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Russia Admits 1 Dead, 27 Missing After Moskva Cruiser Sinking

Men bring a wreath to the Russian Navy 300th Birthday Monument in Artillery Bay during a memorial event for the Moskva guided missile cruiser. Sergei Malgavko/TASS

Russia said Friday that one crew member died and 27 were missing after the Moskva missile cruiser sank last week, Moscow's first admission of the losses following the tragedy.

The flagship of Russia's Black Sea Fleet had been leading Russia's naval effort in the nearly two-month conflict in Ukraine, playing a central role in the siege of the port city of Mariupol.

After the Moskva sank, parents and other family members of sailors who served aboard — including conscripts — took to social media, saying their children had gone missing and that they needed answers. 

"As a result of a fire on April 13, the Moskva missile cruiser was seriously damaged due to the detonation of ammunition," the defense ministry said in a statement carried by Russian news agencies late Friday.

"One serviceman was killed, another 27 crew members went missing," the ministry said, adding that "the remaining 396 members" had been evacuated.

A senior Pentagon official said the Moskva warship was hit by two Ukrainian missiles before it sank in the Black Sea.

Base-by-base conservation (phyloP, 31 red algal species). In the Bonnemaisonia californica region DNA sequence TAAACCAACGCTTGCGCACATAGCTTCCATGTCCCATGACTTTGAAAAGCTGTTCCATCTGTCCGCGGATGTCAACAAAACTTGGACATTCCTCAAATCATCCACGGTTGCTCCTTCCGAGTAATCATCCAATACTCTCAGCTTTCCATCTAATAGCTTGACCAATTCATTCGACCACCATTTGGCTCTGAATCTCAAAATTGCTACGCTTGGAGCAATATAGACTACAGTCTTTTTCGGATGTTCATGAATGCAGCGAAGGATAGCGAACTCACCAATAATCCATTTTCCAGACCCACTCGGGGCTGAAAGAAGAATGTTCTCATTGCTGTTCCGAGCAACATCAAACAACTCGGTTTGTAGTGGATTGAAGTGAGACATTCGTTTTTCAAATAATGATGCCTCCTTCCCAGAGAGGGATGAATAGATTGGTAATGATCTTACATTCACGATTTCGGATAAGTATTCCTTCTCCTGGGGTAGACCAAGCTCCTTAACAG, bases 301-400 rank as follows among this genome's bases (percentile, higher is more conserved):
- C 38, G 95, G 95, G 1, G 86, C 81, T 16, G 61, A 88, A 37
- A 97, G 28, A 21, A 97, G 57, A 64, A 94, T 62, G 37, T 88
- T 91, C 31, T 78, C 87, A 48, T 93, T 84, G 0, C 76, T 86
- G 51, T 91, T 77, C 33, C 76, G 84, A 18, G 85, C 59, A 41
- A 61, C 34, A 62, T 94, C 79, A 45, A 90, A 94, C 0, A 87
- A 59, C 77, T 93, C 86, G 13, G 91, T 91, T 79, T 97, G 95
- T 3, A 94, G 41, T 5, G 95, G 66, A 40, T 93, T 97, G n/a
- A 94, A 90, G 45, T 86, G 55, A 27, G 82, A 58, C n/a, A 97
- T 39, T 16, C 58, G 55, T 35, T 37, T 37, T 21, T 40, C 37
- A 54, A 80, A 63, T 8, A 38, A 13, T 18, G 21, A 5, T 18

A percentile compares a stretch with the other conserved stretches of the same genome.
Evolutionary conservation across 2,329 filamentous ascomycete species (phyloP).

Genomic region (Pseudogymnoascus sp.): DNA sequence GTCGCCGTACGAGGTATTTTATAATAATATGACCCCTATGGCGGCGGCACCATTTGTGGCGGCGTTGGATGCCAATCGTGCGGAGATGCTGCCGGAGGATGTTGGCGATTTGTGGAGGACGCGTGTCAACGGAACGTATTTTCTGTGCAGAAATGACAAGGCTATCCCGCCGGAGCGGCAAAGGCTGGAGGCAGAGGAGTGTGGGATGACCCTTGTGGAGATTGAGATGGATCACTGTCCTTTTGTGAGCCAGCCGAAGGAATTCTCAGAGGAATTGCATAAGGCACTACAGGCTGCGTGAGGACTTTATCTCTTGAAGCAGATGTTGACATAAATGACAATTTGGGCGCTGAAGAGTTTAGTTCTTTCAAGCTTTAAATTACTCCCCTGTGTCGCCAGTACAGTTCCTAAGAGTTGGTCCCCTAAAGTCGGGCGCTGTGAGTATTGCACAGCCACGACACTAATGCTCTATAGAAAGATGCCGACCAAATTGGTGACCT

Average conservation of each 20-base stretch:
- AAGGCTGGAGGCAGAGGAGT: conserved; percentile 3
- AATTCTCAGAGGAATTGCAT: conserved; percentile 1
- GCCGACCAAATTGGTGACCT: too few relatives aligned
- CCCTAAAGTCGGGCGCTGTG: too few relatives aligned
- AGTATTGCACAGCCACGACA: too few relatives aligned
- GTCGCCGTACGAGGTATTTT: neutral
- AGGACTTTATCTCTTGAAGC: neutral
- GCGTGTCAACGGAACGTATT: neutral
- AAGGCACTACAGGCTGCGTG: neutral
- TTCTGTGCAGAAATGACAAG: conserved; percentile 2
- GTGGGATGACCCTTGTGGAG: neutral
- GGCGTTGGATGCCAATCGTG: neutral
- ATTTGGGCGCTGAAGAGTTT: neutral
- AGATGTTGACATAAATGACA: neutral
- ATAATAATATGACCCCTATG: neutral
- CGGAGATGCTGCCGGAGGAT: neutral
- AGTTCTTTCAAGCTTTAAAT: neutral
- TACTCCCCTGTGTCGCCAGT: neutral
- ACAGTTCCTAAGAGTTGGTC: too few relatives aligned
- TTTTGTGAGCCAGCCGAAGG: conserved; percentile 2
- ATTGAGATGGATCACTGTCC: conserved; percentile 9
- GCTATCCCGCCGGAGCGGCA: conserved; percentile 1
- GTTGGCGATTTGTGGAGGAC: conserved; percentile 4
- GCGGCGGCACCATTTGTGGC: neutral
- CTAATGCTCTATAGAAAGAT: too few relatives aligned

The Russian defense ministry made the announcement after authorities first said that all crew members had been evacuated.

"The Russian defense ministry is providing all the necessary support and assistance to the families and friends of the deceased and the missing," the statement said. 

It said that "an absolute majority" of contract servicemen wished to continue their service aboard vessels of the Black Sea Fleet.

In recent days, a number of Russian parents called for the truth about their missing children, but the Kremlin had previously refused to reveal any details about the casualties aboard the warship which is able to carry up to 680 sailors.

Several families have said on social media or in statements to independent Russian or foreign press that they cannot find their children who were serving on the Moskva.

One parent, Dmitry Shkrebets, said on social media that when he tried to learn more about the fate of his missing son, the commander of the cruiser and his deputy had gone incommunicado.

Asked to comment on the situation on Tuesday, President Vladimir Putin's spokesman said the Kremlin was not at liberty to reveal any details.

Meduza, an independent Russian-language news website, citing a source close to the command of Russia's Black Sea Fleet, said 37 members of the Moskva's crew had died.

Around 100 men were wounded while the precise number of missing is unknown, the publication said.

Some 500 people were on board when the Moskva was hit, Meduza said, citing the source.

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